Such research partnerships contribute to autonomy on either side. COVID-19 highlights “the need for creating and supporting the growth of a nascent and domestic bio-manufacturing capability,” said Lavoie. When it comes to gene therapy and bio-manufacturing, “there’s a need for local access and local delivery of these technologies.” But developing the capacity to provide that requires “the best of partners,” she said.

Research collaboration doesn’t deprive the EU or Canada of autonomy over whatever they derive from it, some panelists argued. After all, rival companies collaborate on research through initiatives like Canada’s innovation Superclusters such as NGen, and the industrial partnerships under Horizon Europe.

Željko Pazin, managing director of the European Factories of the Future Research Association (EFFRA), said his group’s research is “pre-competitive—it’s all about cooperation.” He said EFFRA broadens out the kinds of partnerships firms are used to, and allows pre-competitive ideas to cross not only between companies, but across industries.

“What works in the auto industry might also work in the aerospace industry,” Pazin said. EFFRA is funded entirely by the private sector, and aims to promote advanced manufacturing in the EU, just as NGen does in Canada.

Such industrial partnerships can span the Atlantic, and some already do. Horizon 2020, the predecessor to Horizon Europe, funded several EU-Canadian aerospace partnerships. For example, the EU, Canada, and Russia work together on an €18.2 million project called Investigation and Maturation of Technologies for Hybrid Electric Propulsion. It is a public-private partnership developing hybrid engines for large passenger aircraft to reduce kerosene use.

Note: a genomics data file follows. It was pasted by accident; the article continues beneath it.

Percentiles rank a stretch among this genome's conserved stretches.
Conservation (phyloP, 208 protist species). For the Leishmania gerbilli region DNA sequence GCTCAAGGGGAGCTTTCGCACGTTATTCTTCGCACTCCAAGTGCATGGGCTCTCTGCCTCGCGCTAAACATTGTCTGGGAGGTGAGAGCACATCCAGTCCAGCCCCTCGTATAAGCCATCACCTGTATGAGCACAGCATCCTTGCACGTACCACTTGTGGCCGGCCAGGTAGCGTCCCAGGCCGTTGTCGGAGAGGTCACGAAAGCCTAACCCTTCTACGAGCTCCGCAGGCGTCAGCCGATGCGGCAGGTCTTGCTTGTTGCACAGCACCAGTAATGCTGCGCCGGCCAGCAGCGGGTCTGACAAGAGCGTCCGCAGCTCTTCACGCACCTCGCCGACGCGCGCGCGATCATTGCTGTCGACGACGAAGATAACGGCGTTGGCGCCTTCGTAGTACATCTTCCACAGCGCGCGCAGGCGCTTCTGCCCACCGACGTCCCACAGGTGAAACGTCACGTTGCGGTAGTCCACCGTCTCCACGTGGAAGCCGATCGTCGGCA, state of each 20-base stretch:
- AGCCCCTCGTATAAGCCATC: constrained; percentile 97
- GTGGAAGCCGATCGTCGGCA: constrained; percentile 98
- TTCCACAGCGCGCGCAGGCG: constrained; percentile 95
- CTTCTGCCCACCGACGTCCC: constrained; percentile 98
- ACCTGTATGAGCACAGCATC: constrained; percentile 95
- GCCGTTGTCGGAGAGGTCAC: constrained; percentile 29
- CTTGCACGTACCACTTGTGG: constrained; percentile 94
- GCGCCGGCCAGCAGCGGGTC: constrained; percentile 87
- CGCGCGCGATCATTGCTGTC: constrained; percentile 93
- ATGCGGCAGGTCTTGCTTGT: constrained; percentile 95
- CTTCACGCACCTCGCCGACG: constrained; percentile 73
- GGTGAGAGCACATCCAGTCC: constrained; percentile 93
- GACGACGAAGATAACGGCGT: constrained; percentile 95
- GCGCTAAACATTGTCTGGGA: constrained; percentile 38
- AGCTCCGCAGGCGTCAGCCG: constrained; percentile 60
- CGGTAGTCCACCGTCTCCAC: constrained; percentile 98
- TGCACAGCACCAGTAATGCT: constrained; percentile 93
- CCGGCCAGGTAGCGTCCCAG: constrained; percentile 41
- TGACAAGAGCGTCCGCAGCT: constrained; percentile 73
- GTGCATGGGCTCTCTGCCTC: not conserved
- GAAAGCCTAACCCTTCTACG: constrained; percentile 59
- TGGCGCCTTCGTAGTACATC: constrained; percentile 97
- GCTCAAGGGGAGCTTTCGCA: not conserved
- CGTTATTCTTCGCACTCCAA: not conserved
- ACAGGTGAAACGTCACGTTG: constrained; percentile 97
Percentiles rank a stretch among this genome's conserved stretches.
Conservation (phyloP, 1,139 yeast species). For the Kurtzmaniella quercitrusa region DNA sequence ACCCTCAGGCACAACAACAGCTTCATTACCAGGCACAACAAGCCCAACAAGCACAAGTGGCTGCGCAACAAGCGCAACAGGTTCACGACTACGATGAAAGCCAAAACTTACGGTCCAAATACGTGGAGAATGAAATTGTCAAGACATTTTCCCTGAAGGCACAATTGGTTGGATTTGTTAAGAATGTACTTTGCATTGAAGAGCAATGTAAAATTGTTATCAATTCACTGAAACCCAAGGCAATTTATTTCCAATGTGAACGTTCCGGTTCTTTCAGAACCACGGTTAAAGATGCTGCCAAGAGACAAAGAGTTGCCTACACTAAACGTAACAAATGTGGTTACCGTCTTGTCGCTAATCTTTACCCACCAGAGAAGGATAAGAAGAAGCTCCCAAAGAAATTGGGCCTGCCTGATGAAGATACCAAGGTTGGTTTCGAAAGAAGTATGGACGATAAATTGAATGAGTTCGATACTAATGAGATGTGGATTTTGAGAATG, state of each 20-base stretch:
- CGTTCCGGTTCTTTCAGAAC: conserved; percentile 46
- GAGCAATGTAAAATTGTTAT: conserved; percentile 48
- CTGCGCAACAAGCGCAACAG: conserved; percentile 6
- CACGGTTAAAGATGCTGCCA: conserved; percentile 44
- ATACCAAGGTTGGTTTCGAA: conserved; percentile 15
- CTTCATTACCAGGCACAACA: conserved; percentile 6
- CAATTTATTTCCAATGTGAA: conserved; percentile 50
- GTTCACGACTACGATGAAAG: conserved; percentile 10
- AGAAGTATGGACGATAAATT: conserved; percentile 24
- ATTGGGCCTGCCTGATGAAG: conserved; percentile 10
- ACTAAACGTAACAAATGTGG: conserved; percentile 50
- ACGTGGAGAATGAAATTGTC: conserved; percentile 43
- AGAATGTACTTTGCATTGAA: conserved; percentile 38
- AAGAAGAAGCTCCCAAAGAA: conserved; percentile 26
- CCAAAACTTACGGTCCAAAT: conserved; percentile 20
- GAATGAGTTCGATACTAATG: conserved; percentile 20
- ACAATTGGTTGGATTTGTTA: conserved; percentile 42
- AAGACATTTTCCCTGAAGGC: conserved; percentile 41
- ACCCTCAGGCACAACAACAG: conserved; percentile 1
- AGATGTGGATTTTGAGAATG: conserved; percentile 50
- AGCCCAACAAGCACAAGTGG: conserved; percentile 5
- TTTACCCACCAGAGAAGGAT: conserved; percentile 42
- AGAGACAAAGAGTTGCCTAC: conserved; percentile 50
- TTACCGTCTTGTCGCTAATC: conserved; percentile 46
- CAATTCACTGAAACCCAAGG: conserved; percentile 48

Stephane Lambert, science and trade counsellor at the Canadian diplomatic mission to the EU, said Ottawa hopes to pursue more joint R&D in Horizon Europe. “We’re very keen to look at ways in which we could do more together under Horizon Europe,” he said. Lambert said one possible way could be for Canada to become an “associate” member of the programme, but stressed that the Canadian government hasn’t decided on the matter yet.

While deeper collaboration is in principle a good thing, it’s important that industry leaders in the EU and Canada don’t get ahead of themselves, warned Patricia Tamés, managing director of SMART, an advanced manufacturing cluster under the auspices of Eureka, a 45-country intergovernmental R&D partnership dating back to the 1980s.

For industrial partnerships to succeed, said Tamés, it’s necessary to first understand what each prospective partner can bring to the table. “We have to know each other first,” she said. “We have to know what kind of capabilities we have, who is doing what, and what kind of solutions this little company or big company can give to the industrial ecosystem.”